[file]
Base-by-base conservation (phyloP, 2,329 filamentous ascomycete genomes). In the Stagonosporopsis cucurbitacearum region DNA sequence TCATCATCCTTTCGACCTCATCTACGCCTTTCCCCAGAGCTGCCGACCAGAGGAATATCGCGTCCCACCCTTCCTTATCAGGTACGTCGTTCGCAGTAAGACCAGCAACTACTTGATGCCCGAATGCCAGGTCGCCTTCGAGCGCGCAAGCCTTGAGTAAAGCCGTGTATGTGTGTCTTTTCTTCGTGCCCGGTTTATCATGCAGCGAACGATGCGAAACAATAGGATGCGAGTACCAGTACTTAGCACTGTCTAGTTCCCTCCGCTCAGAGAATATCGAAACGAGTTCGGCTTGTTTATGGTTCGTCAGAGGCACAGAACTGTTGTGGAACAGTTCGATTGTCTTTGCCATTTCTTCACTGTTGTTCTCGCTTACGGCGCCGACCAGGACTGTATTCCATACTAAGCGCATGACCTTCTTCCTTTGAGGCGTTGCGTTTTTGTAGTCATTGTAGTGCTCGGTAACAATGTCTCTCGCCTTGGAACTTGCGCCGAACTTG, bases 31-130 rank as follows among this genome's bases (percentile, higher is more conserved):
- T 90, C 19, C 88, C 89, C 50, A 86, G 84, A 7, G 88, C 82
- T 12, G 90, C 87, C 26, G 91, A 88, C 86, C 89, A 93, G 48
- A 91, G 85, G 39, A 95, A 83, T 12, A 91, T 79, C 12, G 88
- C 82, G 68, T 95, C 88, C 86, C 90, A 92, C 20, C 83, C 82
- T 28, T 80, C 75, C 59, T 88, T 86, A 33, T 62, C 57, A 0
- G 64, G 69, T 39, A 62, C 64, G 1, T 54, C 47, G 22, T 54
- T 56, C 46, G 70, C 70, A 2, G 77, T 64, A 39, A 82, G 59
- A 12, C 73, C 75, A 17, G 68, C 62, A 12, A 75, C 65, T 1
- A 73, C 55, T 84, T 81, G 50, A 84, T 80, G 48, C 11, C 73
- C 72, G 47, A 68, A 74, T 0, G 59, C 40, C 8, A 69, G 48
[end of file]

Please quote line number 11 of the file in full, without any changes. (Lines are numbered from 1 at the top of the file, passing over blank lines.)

- C 72, G 47, A 68, A 74, T 0, G 59, C 40, C 8, A 69, G 48